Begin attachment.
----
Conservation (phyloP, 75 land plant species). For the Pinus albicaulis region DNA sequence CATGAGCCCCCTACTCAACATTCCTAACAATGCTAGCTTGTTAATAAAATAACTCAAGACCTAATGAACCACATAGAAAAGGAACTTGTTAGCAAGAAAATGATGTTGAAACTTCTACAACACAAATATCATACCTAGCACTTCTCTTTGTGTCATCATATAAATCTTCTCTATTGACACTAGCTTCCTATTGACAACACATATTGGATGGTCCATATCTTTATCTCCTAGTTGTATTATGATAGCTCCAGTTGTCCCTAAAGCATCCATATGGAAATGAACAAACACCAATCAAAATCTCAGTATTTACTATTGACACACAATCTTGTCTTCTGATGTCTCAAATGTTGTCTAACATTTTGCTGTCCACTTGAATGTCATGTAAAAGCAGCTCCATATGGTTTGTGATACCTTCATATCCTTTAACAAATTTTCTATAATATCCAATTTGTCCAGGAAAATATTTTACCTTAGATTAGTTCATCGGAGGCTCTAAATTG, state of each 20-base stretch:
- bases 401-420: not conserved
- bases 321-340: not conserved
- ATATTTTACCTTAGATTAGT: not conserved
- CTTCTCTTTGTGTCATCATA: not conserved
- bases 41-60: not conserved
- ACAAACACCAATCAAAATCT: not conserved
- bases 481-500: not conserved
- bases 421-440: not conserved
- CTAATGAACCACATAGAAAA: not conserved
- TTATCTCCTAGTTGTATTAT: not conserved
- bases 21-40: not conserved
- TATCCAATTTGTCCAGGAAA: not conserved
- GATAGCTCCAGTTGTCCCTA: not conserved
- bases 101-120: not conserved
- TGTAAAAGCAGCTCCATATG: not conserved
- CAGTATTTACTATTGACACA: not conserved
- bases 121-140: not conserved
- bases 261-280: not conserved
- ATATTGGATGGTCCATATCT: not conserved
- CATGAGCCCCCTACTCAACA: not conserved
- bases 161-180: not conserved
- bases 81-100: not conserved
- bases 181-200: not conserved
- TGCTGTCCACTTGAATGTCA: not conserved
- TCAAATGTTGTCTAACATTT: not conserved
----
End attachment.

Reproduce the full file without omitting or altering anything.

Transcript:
Conservation (phyloP, 75 land plant species). For the Pinus albicaulis region DNA sequence CATGAGCCCCCTACTCAACATTCCTAACAATGCTAGCTTGTTAATAAAATAACTCAAGACCTAATGAACCACATAGAAAAGGAACTTGTTAGCAAGAAAATGATGTTGAAACTTCTACAACACAAATATCATACCTAGCACTTCTCTTTGTGTCATCATATAAATCTTCTCTATTGACACTAGCTTCCTATTGACAACACATATTGGATGGTCCATATCTTTATCTCCTAGTTGTATTATGATAGCTCCAGTTGTCCCTAAAGCATCCATATGGAAATGAACAAACACCAATCAAAATCTCAGTATTTACTATTGACACACAATCTTGTCTTCTGATGTCTCAAATGTTGTCTAACATTTTGCTGTCCACTTGAATGTCATGTAAAAGCAGCTCCATATGGTTTGTGATACCTTCATATCCTTTAACAAATTTTCTATAATATCCAATTTGTCCAGGAAAATATTTTACCTTAGATTAGTTCATCGGAGGCTCTAAATTG, state of each 20-base stretch:
- bases 401-420: not conserved
- bases 321-340: not conserved
- ATATTTTACCTTAGATTAGT: not conserved
- CTTCTCTTTGTGTCATCATA: not conserved
- bases 41-60: not conserved
- ACAAACACCAATCAAAATCT: not conserved
- bases 481-500: not conserved
- bases 421-440: not conserved
- CTAATGAACCACATAGAAAA: not conserved
- TTATCTCCTAGTTGTATTAT: not conserved
- bases 21-40: not conserved
- TATCCAATTTGTCCAGGAAA: not conserved
- GATAGCTCCAGTTGTCCCTA: not conserved
- bases 101-120: not conserved
- TGTAAAAGCAGCTCCATATG: not conserved
- CAGTATTTACTATTGACACA: not conserved
- bases 121-140: not conserved
- bases 261-280: not conserved
- ATATTGGATGGTCCATATCT: not conserved
- CATGAGCCCCCTACTCAACA: not conserved
- bases 161-180: not conserved
- bases 81-100: not conserved
- bases 181-200: not conserved
- TGCTGTCCACTTGAATGTCA: not conserved
- TCAAATGTTGTCTAACATTT: not conserved